Johnson & Johnson, owners of Aveeno, Clean and Clear, Neutrogena, and Johnson’s product lines, offer a wide selection of skincare products for a variety of consumers. Generations of mothers have trusted Johnson’s baby powder to be safe to use for babies and young children. Johnson & Johnson markets their product as a safe way to prevent diaper rash, as reflected by the product’s slogan, “Pure and gentle enough for babies’ bottoms. A product mothers can trust. Made by a company that puts customers first.” However, this sentiment has not been reflected in the numerous lawsuits that have been filed against the company over the past 20 years.
In 1999, Darlene Coker, a mother of two, was diagnosed with mesothelioma, a deadly lung cancer that is associated with exposure of asbestos fibers. The number one cause of mesothelioma is exposure to asbestos at the workplace. Professions that have an elevated risk of coming into contact with asbestos include firefighters, shipyard workers, powerplant workers, industrial workers, and construction workers. However, Darlene never had performed work where she was likely to come into repeated contact with asbestos, so she wondered how she had come to develop mesothelioma. The answer, she found, was in the Johnson & Johnson’s baby powder she had used on both herself and her daughters for years. She filed a lawsuit and her lawyers requested both records from Johnson & Johnson regarding the presence of asbestos in its talc supplies. Talc, one of the main ingredients in Johnson & Johnson’s baby powder, and asbestos commonly occur together in nature, so Johnson & Johnson would likely have records indicating whether or not their talc supply contained asbestos. However, Johnson & Johnson withheld their data on the matter, and Darlene was forced to drop her lawsuit before she passed away at the age of 63.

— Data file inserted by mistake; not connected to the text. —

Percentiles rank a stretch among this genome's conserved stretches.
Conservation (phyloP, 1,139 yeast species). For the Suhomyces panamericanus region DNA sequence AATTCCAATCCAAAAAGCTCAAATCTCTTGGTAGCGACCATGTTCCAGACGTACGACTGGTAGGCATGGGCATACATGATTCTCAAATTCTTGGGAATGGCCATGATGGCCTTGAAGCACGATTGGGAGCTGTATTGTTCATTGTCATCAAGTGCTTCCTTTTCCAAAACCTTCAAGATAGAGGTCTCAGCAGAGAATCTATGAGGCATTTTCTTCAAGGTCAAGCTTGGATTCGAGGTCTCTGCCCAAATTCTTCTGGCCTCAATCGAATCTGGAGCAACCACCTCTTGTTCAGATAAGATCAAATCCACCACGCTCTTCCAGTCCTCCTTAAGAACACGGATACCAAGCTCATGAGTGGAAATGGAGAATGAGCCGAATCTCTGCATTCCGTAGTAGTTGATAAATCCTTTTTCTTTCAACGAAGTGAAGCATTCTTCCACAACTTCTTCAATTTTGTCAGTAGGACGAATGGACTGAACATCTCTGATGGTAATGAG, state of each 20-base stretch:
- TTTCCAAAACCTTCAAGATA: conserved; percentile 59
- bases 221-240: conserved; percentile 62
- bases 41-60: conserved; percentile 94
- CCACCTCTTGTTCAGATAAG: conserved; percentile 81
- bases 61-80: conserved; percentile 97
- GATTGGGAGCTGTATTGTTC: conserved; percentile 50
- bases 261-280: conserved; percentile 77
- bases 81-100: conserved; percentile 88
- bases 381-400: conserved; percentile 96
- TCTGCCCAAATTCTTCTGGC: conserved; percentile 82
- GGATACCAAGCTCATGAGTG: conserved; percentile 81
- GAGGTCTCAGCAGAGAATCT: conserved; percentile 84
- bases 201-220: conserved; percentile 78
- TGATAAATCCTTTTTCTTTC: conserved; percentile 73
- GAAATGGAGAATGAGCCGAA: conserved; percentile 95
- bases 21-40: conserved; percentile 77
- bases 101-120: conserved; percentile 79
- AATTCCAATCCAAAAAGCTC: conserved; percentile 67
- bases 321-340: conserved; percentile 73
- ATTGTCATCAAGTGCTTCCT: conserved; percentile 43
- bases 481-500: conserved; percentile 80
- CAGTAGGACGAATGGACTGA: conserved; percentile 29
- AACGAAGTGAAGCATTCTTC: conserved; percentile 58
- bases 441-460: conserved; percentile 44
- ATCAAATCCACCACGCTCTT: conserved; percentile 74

Though Darlene was unsuccessful in her lawsuit, nearly 12,000 cancer patients have sued Johnson & Johnson for the same reason, alleging that their mesothelioma and cervical cancers are a direct result of using Johnson & Johnson’s baby powder. Numerous internal documents have been uncovered, revealing that Johnson & Johnson knew about asbestos in their talc supply as early as 1957. When investigated by the FDA in 1971 for the possibility of asbestos, the company issued a statement, claiming,“our 50 years of research knowledge in this area indicates that there is no asbestos contained in the powder manufactured by Johnson & Johnson.” Johnson & Johnson has repeatedly covered up the presence of asbestos in their talc supplies for the last 50 years, lying to the public and the government in order to make a profit. Missouri Circuit Court Judge Rex Burlison, who ruled against Johnson & Johnson’s attempt to reverse a payout to 22 women with ovarian, stated that there was there was “substantial evidence” of “particularly reprehensible conduct”, as the company “knew of the presence of asbestos in products that they knowingly targeted for sale to mothers and babies, knew of the damage their products caused, and misrepresented the safety of these products for decades.”